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July NUI Galway Study Finds New Pathway Required for Organising Sperm DNA and Male Fertility
A study carried out by Dr Elaine Dunleavy in the Centre for Chromosome Biology at NUI Galway, has uncovered an unexpected new link between genes that normally function in energy production, and male fertility. Results from the research were published today (13 July 2018) in the renowned scientific journal, Nature Communications.
The study was carried out on the fruit fly Drosophila melanogaster, which serves as an excellent model organism in which to study gene function. In the cell, the function to produce energy is carried out in a compartment called the mitochondrion, while the genetic material (DNA) is housed in a different compartment, the nucleus. The authors identified a previously unknown and surprising role for a set of mitochondrial proteins in the nucleus.
Senior author of the study, Dr Elaine Dunleavy at NUI Galway, said: “We were surprised to uncover a new nuclear function for proteins that normally function exclusively in the synthesis of ATP, the cell’s energy production. Our use of the fruit fly allowed us to carry out genetic experiments that would have been very difficult to perform in humans.”
The results provide insights into how cells arrange DNA to produce the male sex cell, sperm. Dr Dunleavy found that the fruit fly was unable to arrange its DNA to produce sperm cells if it didn’t have this particular protein. In the past century, global fertility rates have reduced dramatically. Given that approximately 60% of genes found in the fruit fly are also found in humans, the findings are potentially relevant to human sperm development and fertility studies to further investigate disrupting this pathway on individuals who experience fertility problems.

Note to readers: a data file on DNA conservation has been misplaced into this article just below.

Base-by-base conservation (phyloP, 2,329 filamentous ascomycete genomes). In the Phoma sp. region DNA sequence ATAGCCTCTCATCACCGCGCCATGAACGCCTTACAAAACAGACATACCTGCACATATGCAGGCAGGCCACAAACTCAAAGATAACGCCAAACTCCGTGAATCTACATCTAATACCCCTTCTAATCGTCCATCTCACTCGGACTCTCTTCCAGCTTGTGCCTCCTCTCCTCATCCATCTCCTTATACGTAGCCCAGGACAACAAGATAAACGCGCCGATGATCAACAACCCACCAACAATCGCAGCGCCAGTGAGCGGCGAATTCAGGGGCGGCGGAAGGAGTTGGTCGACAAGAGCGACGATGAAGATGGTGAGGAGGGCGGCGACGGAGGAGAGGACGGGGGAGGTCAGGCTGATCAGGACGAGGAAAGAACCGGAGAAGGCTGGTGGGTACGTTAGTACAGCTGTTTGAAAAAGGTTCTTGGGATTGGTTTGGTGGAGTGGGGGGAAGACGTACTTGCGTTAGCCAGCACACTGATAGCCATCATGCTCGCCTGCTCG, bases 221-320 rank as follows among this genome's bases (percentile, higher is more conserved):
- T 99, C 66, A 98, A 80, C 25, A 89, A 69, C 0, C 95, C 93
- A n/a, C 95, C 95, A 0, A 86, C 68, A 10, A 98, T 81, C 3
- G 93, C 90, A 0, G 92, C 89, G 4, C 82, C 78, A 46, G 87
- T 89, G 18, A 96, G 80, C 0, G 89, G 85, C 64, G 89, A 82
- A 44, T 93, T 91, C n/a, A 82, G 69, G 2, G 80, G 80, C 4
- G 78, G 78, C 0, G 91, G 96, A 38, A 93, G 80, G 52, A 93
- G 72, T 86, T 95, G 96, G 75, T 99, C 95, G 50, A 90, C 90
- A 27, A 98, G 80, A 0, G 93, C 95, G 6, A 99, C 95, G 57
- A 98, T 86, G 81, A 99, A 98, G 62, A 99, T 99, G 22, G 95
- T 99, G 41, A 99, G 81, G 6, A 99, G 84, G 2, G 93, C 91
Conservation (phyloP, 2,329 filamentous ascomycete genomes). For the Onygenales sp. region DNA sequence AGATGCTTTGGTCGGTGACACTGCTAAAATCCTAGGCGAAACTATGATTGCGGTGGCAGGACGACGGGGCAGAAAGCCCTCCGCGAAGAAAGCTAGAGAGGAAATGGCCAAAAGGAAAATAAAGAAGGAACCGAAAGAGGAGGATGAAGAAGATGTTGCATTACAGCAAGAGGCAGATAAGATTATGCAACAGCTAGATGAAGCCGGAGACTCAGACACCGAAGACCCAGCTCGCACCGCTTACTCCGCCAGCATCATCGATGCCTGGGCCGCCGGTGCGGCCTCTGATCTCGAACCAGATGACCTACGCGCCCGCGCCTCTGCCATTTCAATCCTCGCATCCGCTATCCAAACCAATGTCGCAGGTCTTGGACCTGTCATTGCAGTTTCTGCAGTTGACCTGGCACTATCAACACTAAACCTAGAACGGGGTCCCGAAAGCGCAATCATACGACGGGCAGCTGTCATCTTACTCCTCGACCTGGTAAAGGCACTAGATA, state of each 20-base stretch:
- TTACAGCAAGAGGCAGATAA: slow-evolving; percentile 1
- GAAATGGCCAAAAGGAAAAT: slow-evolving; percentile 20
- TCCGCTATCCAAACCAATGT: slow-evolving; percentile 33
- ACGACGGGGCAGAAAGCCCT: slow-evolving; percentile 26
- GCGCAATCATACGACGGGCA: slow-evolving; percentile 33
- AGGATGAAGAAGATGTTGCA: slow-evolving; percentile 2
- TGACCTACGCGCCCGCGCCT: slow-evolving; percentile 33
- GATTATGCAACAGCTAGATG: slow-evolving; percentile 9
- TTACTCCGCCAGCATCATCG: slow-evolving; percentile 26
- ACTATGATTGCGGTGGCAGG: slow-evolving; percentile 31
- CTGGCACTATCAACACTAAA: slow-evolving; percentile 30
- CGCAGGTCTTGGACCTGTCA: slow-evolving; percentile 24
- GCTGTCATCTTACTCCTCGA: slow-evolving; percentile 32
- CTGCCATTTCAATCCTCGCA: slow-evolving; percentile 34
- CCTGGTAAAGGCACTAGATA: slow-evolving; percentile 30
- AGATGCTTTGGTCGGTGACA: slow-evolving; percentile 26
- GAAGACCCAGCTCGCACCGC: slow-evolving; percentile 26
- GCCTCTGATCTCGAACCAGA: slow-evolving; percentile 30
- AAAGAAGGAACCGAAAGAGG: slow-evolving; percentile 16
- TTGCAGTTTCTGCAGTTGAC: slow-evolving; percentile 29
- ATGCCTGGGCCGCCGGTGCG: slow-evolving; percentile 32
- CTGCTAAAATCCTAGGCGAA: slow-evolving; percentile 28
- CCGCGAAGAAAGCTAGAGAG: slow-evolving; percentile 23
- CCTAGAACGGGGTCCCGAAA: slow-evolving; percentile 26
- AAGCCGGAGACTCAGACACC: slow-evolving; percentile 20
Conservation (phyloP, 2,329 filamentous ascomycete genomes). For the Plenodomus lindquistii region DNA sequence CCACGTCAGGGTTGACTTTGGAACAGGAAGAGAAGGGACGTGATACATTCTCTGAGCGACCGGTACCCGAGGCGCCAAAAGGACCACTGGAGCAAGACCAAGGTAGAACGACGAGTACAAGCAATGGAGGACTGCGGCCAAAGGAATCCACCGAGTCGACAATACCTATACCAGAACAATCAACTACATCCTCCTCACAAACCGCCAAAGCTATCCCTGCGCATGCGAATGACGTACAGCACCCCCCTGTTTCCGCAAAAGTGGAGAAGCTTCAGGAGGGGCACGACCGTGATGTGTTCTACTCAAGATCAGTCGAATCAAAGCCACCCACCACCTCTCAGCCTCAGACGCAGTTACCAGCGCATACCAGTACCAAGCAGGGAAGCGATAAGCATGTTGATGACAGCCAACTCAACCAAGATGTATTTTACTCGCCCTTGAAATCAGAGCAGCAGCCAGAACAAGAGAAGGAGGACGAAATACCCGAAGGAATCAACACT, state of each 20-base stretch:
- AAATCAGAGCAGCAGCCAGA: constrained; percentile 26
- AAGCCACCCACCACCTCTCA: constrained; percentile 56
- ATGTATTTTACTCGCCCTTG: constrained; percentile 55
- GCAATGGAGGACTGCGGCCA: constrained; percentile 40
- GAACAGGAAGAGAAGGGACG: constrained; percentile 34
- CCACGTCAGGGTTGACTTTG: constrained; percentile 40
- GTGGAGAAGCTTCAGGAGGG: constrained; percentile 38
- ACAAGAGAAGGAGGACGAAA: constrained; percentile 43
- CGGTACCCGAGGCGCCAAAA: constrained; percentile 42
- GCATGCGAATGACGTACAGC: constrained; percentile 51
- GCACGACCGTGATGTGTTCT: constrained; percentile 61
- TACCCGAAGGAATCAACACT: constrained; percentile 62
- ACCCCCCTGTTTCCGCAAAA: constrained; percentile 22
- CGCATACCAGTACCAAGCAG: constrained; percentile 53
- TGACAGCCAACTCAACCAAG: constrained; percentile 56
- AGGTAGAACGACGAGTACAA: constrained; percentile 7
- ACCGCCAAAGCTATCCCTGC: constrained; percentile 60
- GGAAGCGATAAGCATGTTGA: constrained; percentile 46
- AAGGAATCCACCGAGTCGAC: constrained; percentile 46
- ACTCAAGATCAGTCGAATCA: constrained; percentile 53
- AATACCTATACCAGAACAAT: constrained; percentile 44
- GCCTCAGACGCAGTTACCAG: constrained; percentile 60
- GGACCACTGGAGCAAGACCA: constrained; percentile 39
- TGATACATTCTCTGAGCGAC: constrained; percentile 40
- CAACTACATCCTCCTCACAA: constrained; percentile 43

Professor Noel Lowndes, Director of the Centre for Chromosome Biology at NUI Galway, said: “Dr Dunleavy, our newest recruit to the Centre for Chromosome Biology, has made a surprising link between the cell’s energy production machinery and the production of sperm, which has resulted in a highly impactful publication in one of the world’s major journals. In the Centre we take advantage of simple cellular systems to discover new biology of relevance to humans and, in this case, the work of Elaine and her team will have impact in the field of human fertility.”
Dr Dunleavy’s work studies the genetics of fruit flies as a way to understand human health and as a model to understand the cell division that gives rise to eggs and sperm. Her research aims to discover the genes that are important for fertility in males and females and understanding how the genes work in the fruit fly will help explain how they work in humans.
To read the full study in Nature Communications, visit: https://www.nature.com/articles/s41467-018-05093-9
For more information about the Centre for Chromosome Biology, visit: www.chromosome.ie